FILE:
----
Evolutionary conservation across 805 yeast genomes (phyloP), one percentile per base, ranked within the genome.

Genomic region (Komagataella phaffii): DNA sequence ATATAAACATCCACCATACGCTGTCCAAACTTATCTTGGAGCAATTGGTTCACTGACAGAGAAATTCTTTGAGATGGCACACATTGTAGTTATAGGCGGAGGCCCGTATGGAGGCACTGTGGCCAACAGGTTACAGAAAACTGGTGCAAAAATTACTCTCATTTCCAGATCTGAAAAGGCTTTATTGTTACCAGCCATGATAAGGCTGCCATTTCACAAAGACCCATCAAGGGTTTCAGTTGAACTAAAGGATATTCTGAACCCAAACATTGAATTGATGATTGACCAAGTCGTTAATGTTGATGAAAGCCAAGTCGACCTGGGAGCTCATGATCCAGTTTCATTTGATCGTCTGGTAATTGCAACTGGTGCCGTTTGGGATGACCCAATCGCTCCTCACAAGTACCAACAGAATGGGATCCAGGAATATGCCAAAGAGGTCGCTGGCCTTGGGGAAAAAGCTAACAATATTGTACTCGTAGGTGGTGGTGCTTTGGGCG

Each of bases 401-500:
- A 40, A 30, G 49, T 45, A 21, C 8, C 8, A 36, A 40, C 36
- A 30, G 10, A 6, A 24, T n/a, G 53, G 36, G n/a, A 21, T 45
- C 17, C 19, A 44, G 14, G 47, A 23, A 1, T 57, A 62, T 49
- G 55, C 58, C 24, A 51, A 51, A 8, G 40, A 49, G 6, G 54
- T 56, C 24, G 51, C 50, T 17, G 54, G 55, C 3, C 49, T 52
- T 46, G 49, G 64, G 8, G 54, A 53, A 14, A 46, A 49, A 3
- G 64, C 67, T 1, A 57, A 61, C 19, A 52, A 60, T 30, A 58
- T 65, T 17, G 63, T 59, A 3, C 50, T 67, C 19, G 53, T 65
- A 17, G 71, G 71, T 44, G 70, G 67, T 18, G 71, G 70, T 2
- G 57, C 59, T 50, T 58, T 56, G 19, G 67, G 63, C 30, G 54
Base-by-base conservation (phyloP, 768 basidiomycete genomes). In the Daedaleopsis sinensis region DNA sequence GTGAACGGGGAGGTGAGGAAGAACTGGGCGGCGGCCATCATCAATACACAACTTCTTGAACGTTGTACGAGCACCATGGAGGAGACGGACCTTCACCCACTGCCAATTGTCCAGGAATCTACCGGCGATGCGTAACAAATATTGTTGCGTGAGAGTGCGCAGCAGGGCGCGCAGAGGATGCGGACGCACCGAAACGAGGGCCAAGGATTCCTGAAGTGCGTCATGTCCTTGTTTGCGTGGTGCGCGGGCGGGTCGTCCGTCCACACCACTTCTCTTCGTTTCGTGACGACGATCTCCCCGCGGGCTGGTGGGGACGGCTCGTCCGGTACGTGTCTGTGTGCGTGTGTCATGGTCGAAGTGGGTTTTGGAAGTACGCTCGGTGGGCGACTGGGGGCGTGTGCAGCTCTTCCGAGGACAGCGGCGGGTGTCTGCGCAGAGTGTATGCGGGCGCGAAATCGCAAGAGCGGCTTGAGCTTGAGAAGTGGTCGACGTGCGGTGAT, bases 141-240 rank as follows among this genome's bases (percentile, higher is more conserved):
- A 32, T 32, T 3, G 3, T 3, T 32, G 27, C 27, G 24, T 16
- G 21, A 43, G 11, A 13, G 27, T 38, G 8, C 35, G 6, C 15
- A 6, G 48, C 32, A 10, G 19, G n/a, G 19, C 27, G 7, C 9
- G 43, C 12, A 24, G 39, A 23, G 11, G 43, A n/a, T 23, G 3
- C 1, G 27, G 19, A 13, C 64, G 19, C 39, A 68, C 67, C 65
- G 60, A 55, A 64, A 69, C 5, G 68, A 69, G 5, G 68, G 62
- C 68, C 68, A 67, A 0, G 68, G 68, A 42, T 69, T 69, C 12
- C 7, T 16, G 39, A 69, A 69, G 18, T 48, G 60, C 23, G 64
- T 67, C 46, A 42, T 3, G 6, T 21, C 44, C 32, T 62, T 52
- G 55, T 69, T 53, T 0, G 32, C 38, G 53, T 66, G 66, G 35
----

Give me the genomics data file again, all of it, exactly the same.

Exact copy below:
Evolutionary conservation across 805 yeast genomes (phyloP), one percentile per base, ranked within the genome.

Genomic region (Komagataella phaffii): DNA sequence ATATAAACATCCACCATACGCTGTCCAAACTTATCTTGGAGCAATTGGTTCACTGACAGAGAAATTCTTTGAGATGGCACACATTGTAGTTATAGGCGGAGGCCCGTATGGAGGCACTGTGGCCAACAGGTTACAGAAAACTGGTGCAAAAATTACTCTCATTTCCAGATCTGAAAAGGCTTTATTGTTACCAGCCATGATAAGGCTGCCATTTCACAAAGACCCATCAAGGGTTTCAGTTGAACTAAAGGATATTCTGAACCCAAACATTGAATTGATGATTGACCAAGTCGTTAATGTTGATGAAAGCCAAGTCGACCTGGGAGCTCATGATCCAGTTTCATTTGATCGTCTGGTAATTGCAACTGGTGCCGTTTGGGATGACCCAATCGCTCCTCACAAGTACCAACAGAATGGGATCCAGGAATATGCCAAAGAGGTCGCTGGCCTTGGGGAAAAAGCTAACAATATTGTACTCGTAGGTGGTGGTGCTTTGGGCG

Each of bases 401-500:
- A 40, A 30, G 49, T 45, A 21, C 8, C 8, A 36, A 40, C 36
- A 30, G 10, A 6, A 24, T n/a, G 53, G 36, G n/a, A 21, T 45
- C 17, C 19, A 44, G 14, G 47, A 23, A 1, T 57, A 62, T 49
- G 55, C 58, C 24, A 51, A 51, A 8, G 40, A 49, G 6, G 54
- T 56, C 24, G 51, C 50, T 17, G 54, G 55, C 3, C 49, T 52
- T 46, G 49, G 64, G 8, G 54, A 53, A 14, A 46, A 49, A 3
- G 64, C 67, T 1, A 57, A 61, C 19, A 52, A 60, T 30, A 58
- T 65, T 17, G 63, T 59, A 3, C 50, T 67, C 19, G 53, T 65
- A 17, G 71, G 71, T 44, G 70, G 67, T 18, G 71, G 70, T 2
- G 57, C 59, T 50, T 58, T 56, G 19, G 67, G 63, C 30, G 54
Base-by-base conservation (phyloP, 768 basidiomycete genomes). In the Daedaleopsis sinensis region DNA sequence GTGAACGGGGAGGTGAGGAAGAACTGGGCGGCGGCCATCATCAATACACAACTTCTTGAACGTTGTACGAGCACCATGGAGGAGACGGACCTTCACCCACTGCCAATTGTCCAGGAATCTACCGGCGATGCGTAACAAATATTGTTGCGTGAGAGTGCGCAGCAGGGCGCGCAGAGGATGCGGACGCACCGAAACGAGGGCCAAGGATTCCTGAAGTGCGTCATGTCCTTGTTTGCGTGGTGCGCGGGCGGGTCGTCCGTCCACACCACTTCTCTTCGTTTCGTGACGACGATCTCCCCGCGGGCTGGTGGGGACGGCTCGTCCGGTACGTGTCTGTGTGCGTGTGTCATGGTCGAAGTGGGTTTTGGAAGTACGCTCGGTGGGCGACTGGGGGCGTGTGCAGCTCTTCCGAGGACAGCGGCGGGTGTCTGCGCAGAGTGTATGCGGGCGCGAAATCGCAAGAGCGGCTTGAGCTTGAGAAGTGGTCGACGTGCGGTGAT, bases 141-240 rank as follows among this genome's bases (percentile, higher is more conserved):
- A 32, T 32, T 3, G 3, T 3, T 32, G 27, C 27, G 24, T 16
- G 21, A 43, G 11, A 13, G 27, T 38, G 8, C 35, G 6, C 15
- A 6, G 48, C 32, A 10, G 19, G n/a, G 19, C 27, G 7, C 9
- G 43, C 12, A 24, G 39, A 23, G 11, G 43, A n/a, T 23, G 3
- C 1, G 27, G 19, A 13, C 64, G 19, C 39, A 68, C 67, C 65
- G 60, A 55, A 64, A 69, C 5, G 68, A 69, G 5, G 68, G 62
- C 68, C 68, A 67, A 0, G 68, G 68, A 42, T 69, T 69, C 12
- C 7, T 16, G 39, A 69, A 69, G 18, T 48, G 60, C 23, G 64
- T 67, C 46, A 42, T 3, G 6, T 21, C 44, C 32, T 62, T 52
- G 55, T 69, T 53, T 0, G 32, C 38, G 53, T 66, G 66, G 35